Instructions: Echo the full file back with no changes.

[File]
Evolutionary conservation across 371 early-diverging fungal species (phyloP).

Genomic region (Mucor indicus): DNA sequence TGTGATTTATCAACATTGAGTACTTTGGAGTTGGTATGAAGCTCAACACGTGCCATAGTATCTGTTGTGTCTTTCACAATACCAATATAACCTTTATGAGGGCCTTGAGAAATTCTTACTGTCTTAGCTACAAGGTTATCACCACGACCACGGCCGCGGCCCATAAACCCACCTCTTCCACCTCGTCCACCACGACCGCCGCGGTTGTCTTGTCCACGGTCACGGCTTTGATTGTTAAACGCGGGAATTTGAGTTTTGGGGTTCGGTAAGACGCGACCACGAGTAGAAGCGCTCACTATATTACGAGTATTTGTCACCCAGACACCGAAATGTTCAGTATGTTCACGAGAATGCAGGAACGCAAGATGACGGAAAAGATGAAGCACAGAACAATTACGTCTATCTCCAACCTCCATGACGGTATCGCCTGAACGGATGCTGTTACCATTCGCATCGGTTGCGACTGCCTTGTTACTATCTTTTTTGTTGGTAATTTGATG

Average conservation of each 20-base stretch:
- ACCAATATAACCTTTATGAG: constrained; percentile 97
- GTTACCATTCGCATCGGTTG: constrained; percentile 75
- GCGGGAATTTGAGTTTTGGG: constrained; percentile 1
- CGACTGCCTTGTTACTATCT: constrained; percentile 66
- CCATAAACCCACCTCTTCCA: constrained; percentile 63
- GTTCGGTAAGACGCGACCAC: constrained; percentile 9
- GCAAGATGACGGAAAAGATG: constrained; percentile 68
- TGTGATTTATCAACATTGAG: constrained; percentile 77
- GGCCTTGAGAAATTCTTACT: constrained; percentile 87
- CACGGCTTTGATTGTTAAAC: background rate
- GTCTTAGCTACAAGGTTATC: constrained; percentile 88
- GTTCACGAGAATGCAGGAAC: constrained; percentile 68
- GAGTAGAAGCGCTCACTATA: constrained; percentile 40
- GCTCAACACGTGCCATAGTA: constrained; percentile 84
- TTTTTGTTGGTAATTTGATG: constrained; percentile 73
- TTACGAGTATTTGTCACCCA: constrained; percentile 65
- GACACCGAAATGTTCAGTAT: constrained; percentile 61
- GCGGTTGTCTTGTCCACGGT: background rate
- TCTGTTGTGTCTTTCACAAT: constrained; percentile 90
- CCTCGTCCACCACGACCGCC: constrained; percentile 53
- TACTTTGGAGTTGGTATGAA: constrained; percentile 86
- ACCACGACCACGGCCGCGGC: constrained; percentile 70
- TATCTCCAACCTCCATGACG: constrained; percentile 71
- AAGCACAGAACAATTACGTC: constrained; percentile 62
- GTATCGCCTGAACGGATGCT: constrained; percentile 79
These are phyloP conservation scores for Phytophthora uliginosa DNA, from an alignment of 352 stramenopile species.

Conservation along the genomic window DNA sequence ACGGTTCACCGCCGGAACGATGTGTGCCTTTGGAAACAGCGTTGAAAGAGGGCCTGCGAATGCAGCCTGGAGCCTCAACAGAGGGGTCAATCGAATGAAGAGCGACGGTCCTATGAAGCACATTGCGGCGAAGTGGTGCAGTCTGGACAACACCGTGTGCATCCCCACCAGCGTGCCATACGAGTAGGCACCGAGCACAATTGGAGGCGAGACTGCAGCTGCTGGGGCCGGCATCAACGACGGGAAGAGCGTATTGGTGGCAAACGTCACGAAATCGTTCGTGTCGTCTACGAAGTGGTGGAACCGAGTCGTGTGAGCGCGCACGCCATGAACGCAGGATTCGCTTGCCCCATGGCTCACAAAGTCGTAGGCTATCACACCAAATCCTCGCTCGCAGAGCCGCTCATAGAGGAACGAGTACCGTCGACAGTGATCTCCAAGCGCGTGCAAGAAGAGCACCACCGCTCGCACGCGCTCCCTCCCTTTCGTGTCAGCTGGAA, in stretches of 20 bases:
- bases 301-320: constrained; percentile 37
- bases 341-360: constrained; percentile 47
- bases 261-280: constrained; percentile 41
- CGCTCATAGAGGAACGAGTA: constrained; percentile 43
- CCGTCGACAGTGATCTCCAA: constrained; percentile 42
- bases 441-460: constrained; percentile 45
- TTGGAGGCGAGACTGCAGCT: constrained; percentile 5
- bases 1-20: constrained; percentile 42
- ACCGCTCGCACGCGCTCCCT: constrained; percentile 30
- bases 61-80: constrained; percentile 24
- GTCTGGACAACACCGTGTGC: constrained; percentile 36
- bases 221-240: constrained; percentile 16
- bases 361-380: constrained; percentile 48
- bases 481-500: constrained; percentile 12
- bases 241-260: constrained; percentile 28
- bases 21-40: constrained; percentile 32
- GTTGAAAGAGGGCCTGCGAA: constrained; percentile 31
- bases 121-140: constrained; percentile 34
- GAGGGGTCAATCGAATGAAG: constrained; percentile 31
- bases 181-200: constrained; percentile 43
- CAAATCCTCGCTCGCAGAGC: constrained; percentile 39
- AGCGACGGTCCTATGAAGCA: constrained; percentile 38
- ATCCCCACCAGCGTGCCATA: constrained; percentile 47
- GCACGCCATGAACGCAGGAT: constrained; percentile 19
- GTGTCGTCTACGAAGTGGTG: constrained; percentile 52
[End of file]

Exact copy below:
Evolutionary conservation across 371 early-diverging fungal species (phyloP).

Genomic region (Mucor indicus): DNA sequence TGTGATTTATCAACATTGAGTACTTTGGAGTTGGTATGAAGCTCAACACGTGCCATAGTATCTGTTGTGTCTTTCACAATACCAATATAACCTTTATGAGGGCCTTGAGAAATTCTTACTGTCTTAGCTACAAGGTTATCACCACGACCACGGCCGCGGCCCATAAACCCACCTCTTCCACCTCGTCCACCACGACCGCCGCGGTTGTCTTGTCCACGGTCACGGCTTTGATTGTTAAACGCGGGAATTTGAGTTTTGGGGTTCGGTAAGACGCGACCACGAGTAGAAGCGCTCACTATATTACGAGTATTTGTCACCCAGACACCGAAATGTTCAGTATGTTCACGAGAATGCAGGAACGCAAGATGACGGAAAAGATGAAGCACAGAACAATTACGTCTATCTCCAACCTCCATGACGGTATCGCCTGAACGGATGCTGTTACCATTCGCATCGGTTGCGACTGCCTTGTTACTATCTTTTTTGTTGGTAATTTGATG

Average conservation of each 20-base stretch:
- ACCAATATAACCTTTATGAG: constrained; percentile 97
- GTTACCATTCGCATCGGTTG: constrained; percentile 75
- GCGGGAATTTGAGTTTTGGG: constrained; percentile 1
- CGACTGCCTTGTTACTATCT: constrained; percentile 66
- CCATAAACCCACCTCTTCCA: constrained; percentile 63
- GTTCGGTAAGACGCGACCAC: constrained; percentile 9
- GCAAGATGACGGAAAAGATG: constrained; percentile 68
- TGTGATTTATCAACATTGAG: constrained; percentile 77
- GGCCTTGAGAAATTCTTACT: constrained; percentile 87
- CACGGCTTTGATTGTTAAAC: background rate
- GTCTTAGCTACAAGGTTATC: constrained; percentile 88
- GTTCACGAGAATGCAGGAAC: constrained; percentile 68
- GAGTAGAAGCGCTCACTATA: constrained; percentile 40
- GCTCAACACGTGCCATAGTA: constrained; percentile 84
- TTTTTGTTGGTAATTTGATG: constrained; percentile 73
- TTACGAGTATTTGTCACCCA: constrained; percentile 65
- GACACCGAAATGTTCAGTAT: constrained; percentile 61
- GCGGTTGTCTTGTCCACGGT: background rate
- TCTGTTGTGTCTTTCACAAT: constrained; percentile 90
- CCTCGTCCACCACGACCGCC: constrained; percentile 53
- TACTTTGGAGTTGGTATGAA: constrained; percentile 86
- ACCACGACCACGGCCGCGGC: constrained; percentile 70
- TATCTCCAACCTCCATGACG: constrained; percentile 71
- AAGCACAGAACAATTACGTC: constrained; percentile 62
- GTATCGCCTGAACGGATGCT: constrained; percentile 79
These are phyloP conservation scores for Phytophthora uliginosa DNA, from an alignment of 352 stramenopile species.

Conservation along the genomic window DNA sequence ACGGTTCACCGCCGGAACGATGTGTGCCTTTGGAAACAGCGTTGAAAGAGGGCCTGCGAATGCAGCCTGGAGCCTCAACAGAGGGGTCAATCGAATGAAGAGCGACGGTCCTATGAAGCACATTGCGGCGAAGTGGTGCAGTCTGGACAACACCGTGTGCATCCCCACCAGCGTGCCATACGAGTAGGCACCGAGCACAATTGGAGGCGAGACTGCAGCTGCTGGGGCCGGCATCAACGACGGGAAGAGCGTATTGGTGGCAAACGTCACGAAATCGTTCGTGTCGTCTACGAAGTGGTGGAACCGAGTCGTGTGAGCGCGCACGCCATGAACGCAGGATTCGCTTGCCCCATGGCTCACAAAGTCGTAGGCTATCACACCAAATCCTCGCTCGCAGAGCCGCTCATAGAGGAACGAGTACCGTCGACAGTGATCTCCAAGCGCGTGCAAGAAGAGCACCACCGCTCGCACGCGCTCCCTCCCTTTCGTGTCAGCTGGAA, in stretches of 20 bases:
- bases 301-320: constrained; percentile 37
- bases 341-360: constrained; percentile 47
- bases 261-280: constrained; percentile 41
- CGCTCATAGAGGAACGAGTA: constrained; percentile 43
- CCGTCGACAGTGATCTCCAA: constrained; percentile 42
- bases 441-460: constrained; percentile 45
- TTGGAGGCGAGACTGCAGCT: constrained; percentile 5
- bases 1-20: constrained; percentile 42
- ACCGCTCGCACGCGCTCCCT: constrained; percentile 30
- bases 61-80: constrained; percentile 24
- GTCTGGACAACACCGTGTGC: constrained; percentile 36
- bases 221-240: constrained; percentile 16
- bases 361-380: constrained; percentile 48
- bases 481-500: constrained; percentile 12
- bases 241-260: constrained; percentile 28
- bases 21-40: constrained; percentile 32
- GTTGAAAGAGGGCCTGCGAA: constrained; percentile 31
- bases 121-140: constrained; percentile 34
- GAGGGGTCAATCGAATGAAG: constrained; percentile 31
- bases 181-200: constrained; percentile 43
- CAAATCCTCGCTCGCAGAGC: constrained; percentile 39
- AGCGACGGTCCTATGAAGCA: constrained; percentile 38
- ATCCCCACCAGCGTGCCATA: constrained; percentile 47
- GCACGCCATGAACGCAGGAT: constrained; percentile 19
- GTGTCGTCTACGAAGTGGTG: constrained; percentile 52